Because of the importance of multidisciplinary partnerships to increase access to healthcare services (28), the complexity of integration, participation, and coordination of multiple stakeholders, such as pharmacy schools, state and national pharmacy associations, pharmacy boards, state health departments, and federal agencies (51), should also be addressed in innovative ways. Therefore, conducting more theory-based studies is encouraged, focusing on pharmacy environmental factors and organizational characteristics, such as state regulations and immunization educational programs (51). Czech et al. (22) reported that legal and organizational frameworks must be developed to conduct vaccinations in pharmacies by pharmacists and to enhance the cooperation between all healthcare stakeholders. Finally, Fava et al. (52) underlined that the abundance of immunization programs can cause coordination problems between them and makes the identification of the most efficient and sustainable strategies in the different healthcare systems difficult.

The authors of these studies suggested future interventions in the correct training of personnel to provide vaccines efficiently and increase patient confidence (38), parallel to educating the population about the skills and reliability of personnel such as doctors or pharmacists in charge of administering the vaccine, Ernst et al. (19), Crawford et al. (53), and Calo et al. (54). Moreover they claimed that organizational challenges must be addressed at multiple levels for the implementation, planning, and logistics of PBI strategies to increase its compatibility with pharmacies that coincide with heterogeneous practice sites.

According to Guayta-Escolies et al. (5) and Fitzgerald et al. (55), PBI strategies are unique to each country's healthcare system, and although following standardized models applied in countries with more experience is useful, these models should be redesigned, and new flexible models, approaches, and designs that work under scenarios of limited economic resources, rationalization, polarization of services, and more effective public-private partnerships must be created. Therefore, PBI strategies must respond to vaccination needs based on local epidemiological data and should be coordinated with public health agencies for its correct operation.

The study by Sheffer et al. (56) emphasizes that key activities to improve community immunization include increasing immunization access points and hours (25), consistent patient education and communication, documenting results in patient medical records, monitoring quality measures, and integrating other patient care activities, such as diabetes mellitus control to better monitor risk and care. Consequently, the search for new strategies is necessary to achieve a proactive involvement (57) and collaboration between primary care physicians, public health officials, and pharmacists and better use of technology (34) whit access to electronic medical and health records for a better patients' information management. Klepser and Klepser (29) highlighted that pharmacists, prescribers, laboratorians, insurers, public health officials, and patients must collaborate to identify key point-of-care locations that are appropriate and sustainable in community pharmacies. Moreover, they recommended addressing pharmacogenetic testing to provide information on drug metabolism, sexually transmitted infections, and serum chemistries to support the optimization of drug therapies in the future.

In contrast, because in some countries, insurers cover vaccinations for some diseases, researchers recommend reviewing the bureaucratic processes between pharmacies, healthcare centers, and insurers to avoid bottlenecks, thus speeding up the vaccination process of the patients.

Finally (44) explained that external factors, such as competition between pharmacies from different chains, are a challenge to ensuring the sustainability of providing immunization services.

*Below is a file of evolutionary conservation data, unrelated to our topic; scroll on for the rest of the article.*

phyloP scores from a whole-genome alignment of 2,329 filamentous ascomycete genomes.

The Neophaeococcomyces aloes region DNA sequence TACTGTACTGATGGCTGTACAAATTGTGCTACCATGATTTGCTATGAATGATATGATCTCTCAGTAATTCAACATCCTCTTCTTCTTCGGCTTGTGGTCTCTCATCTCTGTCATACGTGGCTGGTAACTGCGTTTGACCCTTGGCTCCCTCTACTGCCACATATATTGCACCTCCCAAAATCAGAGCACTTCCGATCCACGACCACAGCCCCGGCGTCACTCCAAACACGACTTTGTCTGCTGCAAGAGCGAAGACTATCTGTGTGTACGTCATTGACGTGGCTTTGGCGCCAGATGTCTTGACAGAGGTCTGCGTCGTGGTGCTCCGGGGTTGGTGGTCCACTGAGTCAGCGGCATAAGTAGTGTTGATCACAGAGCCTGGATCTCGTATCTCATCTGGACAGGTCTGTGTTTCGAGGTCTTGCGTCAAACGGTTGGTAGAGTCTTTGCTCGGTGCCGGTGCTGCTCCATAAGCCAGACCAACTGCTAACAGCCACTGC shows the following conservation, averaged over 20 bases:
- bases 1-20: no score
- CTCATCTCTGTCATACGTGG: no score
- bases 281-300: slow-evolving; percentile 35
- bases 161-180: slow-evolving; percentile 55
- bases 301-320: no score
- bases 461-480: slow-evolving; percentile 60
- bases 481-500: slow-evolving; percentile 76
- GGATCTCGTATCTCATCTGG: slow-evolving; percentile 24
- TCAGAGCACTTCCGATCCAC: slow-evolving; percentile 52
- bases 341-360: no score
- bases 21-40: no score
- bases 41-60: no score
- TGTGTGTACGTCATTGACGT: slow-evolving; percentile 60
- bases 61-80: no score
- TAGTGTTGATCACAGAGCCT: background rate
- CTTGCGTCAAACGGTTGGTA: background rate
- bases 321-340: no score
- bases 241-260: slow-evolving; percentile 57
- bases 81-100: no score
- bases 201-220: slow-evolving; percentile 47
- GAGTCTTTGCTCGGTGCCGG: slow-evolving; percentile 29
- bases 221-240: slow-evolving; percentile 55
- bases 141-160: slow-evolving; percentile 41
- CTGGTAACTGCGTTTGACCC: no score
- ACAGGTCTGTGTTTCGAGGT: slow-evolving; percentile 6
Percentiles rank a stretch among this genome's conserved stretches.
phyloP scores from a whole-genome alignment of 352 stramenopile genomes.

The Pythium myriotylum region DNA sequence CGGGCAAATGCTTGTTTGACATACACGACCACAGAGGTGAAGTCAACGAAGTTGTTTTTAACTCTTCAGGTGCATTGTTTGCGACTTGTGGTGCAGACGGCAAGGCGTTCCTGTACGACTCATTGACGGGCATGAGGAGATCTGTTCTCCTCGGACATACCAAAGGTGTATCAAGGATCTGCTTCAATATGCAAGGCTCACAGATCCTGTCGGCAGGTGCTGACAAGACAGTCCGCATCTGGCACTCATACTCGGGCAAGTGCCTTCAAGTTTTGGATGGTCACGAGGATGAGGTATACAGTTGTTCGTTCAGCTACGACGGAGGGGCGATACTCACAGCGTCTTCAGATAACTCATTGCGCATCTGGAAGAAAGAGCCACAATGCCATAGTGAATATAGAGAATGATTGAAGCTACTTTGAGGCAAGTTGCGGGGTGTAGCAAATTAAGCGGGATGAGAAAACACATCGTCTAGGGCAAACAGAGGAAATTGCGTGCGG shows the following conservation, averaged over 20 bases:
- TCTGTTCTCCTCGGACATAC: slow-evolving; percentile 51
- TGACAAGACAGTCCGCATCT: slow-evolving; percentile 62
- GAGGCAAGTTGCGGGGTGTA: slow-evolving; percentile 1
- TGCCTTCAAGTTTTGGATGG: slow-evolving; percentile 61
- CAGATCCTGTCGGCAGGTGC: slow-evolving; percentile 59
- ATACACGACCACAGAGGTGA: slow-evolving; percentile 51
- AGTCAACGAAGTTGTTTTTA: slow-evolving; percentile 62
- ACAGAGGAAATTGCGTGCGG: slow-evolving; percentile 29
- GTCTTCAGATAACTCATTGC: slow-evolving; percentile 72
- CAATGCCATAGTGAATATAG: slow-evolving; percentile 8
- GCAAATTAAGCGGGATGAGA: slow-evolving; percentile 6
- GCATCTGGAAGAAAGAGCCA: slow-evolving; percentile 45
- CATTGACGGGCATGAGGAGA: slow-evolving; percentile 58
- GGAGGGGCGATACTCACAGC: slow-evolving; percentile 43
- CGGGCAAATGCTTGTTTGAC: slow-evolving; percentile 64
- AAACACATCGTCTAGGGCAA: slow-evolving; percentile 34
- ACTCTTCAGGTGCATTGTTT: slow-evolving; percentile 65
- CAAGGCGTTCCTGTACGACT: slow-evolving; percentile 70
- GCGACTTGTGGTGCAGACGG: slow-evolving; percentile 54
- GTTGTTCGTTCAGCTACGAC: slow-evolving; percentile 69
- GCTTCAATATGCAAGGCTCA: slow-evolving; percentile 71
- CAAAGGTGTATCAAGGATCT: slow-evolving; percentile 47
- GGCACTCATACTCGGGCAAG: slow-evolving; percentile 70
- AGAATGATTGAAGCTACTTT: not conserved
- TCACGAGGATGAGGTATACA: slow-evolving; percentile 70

3.7. PBI strategies: Quantitative approaches

3.7.1. Statistical approaches

The studies in this research labeled as “statistical” consisted of surveys, interviews, data collections, case studies, and experiments where statistical methods and analyzes were performed to obtain information, identify new patterns, and draw conclusions. Several statistical studies, such as the study by Westricka and Mountb (58), have been conducted to evaluate the behavior and effectiveness of the implementation of PBI strategies in different parts of the world.

Location and accessibility. Magambo et al. (59) examined the relationship between the geographical location of healthcare facilities and the performance of immunization programs in Uganda. It was found that there is a deficiency in vaccination services in both rural and urban areas. The study attributes the poor vaccination performance to long waiting times in healthcare centers, which make patients prefer to forgo the service. Furthermore, the study suggested increasing the coverage by bringing immunization outreach services to rural residents at flexible hours. Van Amburgh et al. (60) conducted a demographic statistical analysis of a case study in the US where a PBI program was implemented in a rural community to evaluate its impact on the overall immunization rate. The program improved the influenza immunization access by 95% by mailing reminders that consisted of education packets for the population. Moreover, AlMahasis (61) highlighted the role of community pharmacies in implementing PBI strategies to improve the vaccination rates in rural areas. Milkman et al. (62) showed that one of the top-performing interventions corresponds to sending reminder messages to individuals to get vaccinated. Liao et al. (63) addressed the trends in elder's influenza vaccination rates and locations using data from the 2009 to 2017 Medicare Current Beneficiary Survey. It was found that PBI improved the vaccination rates among elder adults due to the accessibility benefit it offers. The study emphasized that vaccination in physician offices, clinics, and community pharmacies do not compete, but rather complement each other. A study conducted in El Paso, Texas, US, and Ciudad Juarez, Chihuahua, Mexico, indicated that considering the geographical characteristics, individuals are willing to scarify inconvenience in accessibility for affordability (low costs), availability (variety of providers), and accommodation (service hours) (64).